North Thailand, early December 2015.
Stumbling upon a news article the day before I arrived in Chiang Rai, I learned about The Golden Horse Temple, set on a steep limestone mountain near the Golden Triangle – the former heroin capital of the world on the borders of Burma and Laos.
The legend goes that the formerly abandoned and supposedly haunted temple was given new life after a champion Thai kickboxer had decided to retreat to a cave for seven days before becoming a monk and began to revive the monastery. His sermons were so inspiring that he was given a horse to travel to the nearby villages, where he eventually started to take orphans of the victims of the violent opium trade under his tutorage. He takes in impoverished hilltribe children to this day, children of families not recognised as citizens of Thailand, and teaches them to read and write, study Buddhist scripture, trains them in Muay Thai kickboxing and guides them in horseback riding as a way of collecting alms in the morning.
Known as ‘The Tiger Monk’ by locals, this warrior has survived shootings, bomb attacks and poisoning attempts by the drug cartels during his time at the temple. Although the heroin trade is now strongest in Afganistan, and most of the poppy plantations have moved into Burma’s Shan state, drug trafficking still goes on here.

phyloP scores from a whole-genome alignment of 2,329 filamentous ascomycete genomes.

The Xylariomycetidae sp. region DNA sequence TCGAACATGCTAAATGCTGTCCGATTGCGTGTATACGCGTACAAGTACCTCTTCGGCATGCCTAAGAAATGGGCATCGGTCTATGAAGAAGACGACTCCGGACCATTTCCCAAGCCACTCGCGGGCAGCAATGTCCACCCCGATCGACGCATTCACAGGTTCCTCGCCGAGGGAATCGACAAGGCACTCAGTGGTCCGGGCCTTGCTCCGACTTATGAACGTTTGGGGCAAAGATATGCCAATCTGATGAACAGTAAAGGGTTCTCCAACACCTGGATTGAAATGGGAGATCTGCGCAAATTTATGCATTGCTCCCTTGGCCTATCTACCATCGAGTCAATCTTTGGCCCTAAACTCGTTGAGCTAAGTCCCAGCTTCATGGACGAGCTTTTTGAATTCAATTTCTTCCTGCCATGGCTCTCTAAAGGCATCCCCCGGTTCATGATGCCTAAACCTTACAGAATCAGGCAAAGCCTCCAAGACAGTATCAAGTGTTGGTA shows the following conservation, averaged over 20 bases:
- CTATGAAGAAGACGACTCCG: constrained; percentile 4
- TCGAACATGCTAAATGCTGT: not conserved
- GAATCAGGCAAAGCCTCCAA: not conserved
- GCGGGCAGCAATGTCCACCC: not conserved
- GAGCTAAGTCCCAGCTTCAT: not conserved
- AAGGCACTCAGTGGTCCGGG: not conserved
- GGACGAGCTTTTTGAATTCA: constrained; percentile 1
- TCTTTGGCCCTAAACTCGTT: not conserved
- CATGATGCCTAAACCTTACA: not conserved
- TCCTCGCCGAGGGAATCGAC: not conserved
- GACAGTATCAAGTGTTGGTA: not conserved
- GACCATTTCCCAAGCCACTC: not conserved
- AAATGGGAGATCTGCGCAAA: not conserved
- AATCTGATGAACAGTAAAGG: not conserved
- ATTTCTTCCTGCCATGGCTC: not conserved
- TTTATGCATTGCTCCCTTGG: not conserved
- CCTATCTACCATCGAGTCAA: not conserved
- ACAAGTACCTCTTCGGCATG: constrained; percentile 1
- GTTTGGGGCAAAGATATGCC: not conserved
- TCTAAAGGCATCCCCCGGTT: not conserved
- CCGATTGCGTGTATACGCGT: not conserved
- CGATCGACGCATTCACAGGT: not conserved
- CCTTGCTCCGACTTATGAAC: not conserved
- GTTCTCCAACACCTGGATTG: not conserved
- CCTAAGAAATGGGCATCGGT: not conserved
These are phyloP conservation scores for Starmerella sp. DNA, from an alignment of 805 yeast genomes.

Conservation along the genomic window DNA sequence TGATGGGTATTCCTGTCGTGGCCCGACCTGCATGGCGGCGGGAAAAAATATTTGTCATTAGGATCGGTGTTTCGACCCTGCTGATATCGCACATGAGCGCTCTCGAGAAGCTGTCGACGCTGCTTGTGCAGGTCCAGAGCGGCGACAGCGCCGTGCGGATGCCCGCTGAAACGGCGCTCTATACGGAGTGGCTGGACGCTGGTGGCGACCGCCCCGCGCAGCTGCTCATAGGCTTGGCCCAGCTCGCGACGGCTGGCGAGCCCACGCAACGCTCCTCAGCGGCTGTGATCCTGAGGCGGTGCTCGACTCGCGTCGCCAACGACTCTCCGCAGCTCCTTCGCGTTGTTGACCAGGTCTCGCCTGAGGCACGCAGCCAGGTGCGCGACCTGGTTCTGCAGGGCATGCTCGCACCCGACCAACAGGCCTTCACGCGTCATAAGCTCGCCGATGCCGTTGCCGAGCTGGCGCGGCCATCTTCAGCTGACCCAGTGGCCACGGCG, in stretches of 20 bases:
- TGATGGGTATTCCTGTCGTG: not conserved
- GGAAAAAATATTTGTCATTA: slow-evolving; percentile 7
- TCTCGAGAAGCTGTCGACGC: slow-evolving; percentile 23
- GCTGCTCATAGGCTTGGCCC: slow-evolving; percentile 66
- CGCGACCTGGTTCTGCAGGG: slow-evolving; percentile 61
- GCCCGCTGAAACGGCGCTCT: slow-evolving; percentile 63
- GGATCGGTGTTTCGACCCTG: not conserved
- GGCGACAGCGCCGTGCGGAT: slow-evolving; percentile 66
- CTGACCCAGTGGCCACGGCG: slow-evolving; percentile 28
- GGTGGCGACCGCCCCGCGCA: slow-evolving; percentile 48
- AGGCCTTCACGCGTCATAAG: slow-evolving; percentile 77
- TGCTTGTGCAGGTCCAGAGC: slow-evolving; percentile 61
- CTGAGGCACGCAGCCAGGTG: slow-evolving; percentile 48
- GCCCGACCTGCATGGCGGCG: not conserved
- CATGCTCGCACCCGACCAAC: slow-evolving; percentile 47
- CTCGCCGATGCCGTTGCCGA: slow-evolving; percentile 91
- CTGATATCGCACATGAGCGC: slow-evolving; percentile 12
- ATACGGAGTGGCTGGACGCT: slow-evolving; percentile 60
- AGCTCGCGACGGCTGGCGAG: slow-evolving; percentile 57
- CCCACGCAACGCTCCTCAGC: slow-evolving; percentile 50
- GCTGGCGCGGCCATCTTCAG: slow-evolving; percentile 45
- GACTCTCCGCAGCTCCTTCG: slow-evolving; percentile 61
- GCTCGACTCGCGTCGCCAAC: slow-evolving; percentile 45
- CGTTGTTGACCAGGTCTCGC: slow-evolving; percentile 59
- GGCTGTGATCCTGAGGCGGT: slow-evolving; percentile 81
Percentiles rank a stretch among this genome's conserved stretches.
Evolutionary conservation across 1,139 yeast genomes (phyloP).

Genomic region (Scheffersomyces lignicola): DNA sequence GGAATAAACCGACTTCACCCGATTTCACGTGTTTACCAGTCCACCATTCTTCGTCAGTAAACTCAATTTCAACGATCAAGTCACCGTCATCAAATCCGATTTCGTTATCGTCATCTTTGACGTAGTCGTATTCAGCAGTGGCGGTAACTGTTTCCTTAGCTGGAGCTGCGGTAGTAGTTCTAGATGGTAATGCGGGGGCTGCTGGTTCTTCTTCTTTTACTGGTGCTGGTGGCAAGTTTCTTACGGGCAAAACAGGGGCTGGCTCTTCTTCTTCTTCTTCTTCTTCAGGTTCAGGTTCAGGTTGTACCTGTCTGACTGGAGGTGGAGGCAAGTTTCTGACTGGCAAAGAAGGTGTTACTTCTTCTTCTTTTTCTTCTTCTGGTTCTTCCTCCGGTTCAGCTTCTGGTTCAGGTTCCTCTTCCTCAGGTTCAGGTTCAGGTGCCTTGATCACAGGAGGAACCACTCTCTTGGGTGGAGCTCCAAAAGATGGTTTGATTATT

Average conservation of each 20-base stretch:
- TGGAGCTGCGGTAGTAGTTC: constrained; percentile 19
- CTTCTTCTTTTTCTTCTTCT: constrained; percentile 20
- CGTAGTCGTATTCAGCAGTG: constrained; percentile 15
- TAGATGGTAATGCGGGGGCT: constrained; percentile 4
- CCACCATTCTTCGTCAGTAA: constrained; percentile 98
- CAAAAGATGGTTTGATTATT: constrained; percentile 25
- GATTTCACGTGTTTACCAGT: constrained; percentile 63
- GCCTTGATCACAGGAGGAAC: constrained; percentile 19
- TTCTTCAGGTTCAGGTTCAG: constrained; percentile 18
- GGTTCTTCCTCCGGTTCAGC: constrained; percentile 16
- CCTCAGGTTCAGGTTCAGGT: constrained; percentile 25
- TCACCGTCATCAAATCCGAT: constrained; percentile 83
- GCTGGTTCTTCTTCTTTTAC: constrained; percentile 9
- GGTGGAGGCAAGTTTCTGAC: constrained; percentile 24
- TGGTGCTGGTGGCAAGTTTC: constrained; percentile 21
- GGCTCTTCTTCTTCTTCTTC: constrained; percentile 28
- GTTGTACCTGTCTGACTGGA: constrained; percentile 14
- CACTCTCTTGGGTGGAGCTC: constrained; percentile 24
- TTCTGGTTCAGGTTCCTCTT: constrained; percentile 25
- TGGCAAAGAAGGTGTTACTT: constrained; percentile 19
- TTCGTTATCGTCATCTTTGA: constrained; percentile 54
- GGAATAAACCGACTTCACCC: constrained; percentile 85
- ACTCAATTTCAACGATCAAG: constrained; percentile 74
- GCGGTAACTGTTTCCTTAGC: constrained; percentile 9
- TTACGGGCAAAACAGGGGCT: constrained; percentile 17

The heavily tattooed Tiger Monk is now a revered figure among some Thais, but still keeps a low profile. In fact, when I asked about the location of the temple at a tourist info desk in Chiang Rai, they’d never heard of it, but I was able to find someone who I hired to take me there by car.
Beyond the temple of the Golden Horse, I hired scooters and bicycles from guesthouses to explore the villages, towns and cities of Chiang Rai, Chiang Mai, Nan and Phrae provinces to get a feel for the lesser-known, more rural side to Thailand, where the typical house is made of teak wood and buffalo still take precedence over tractors.
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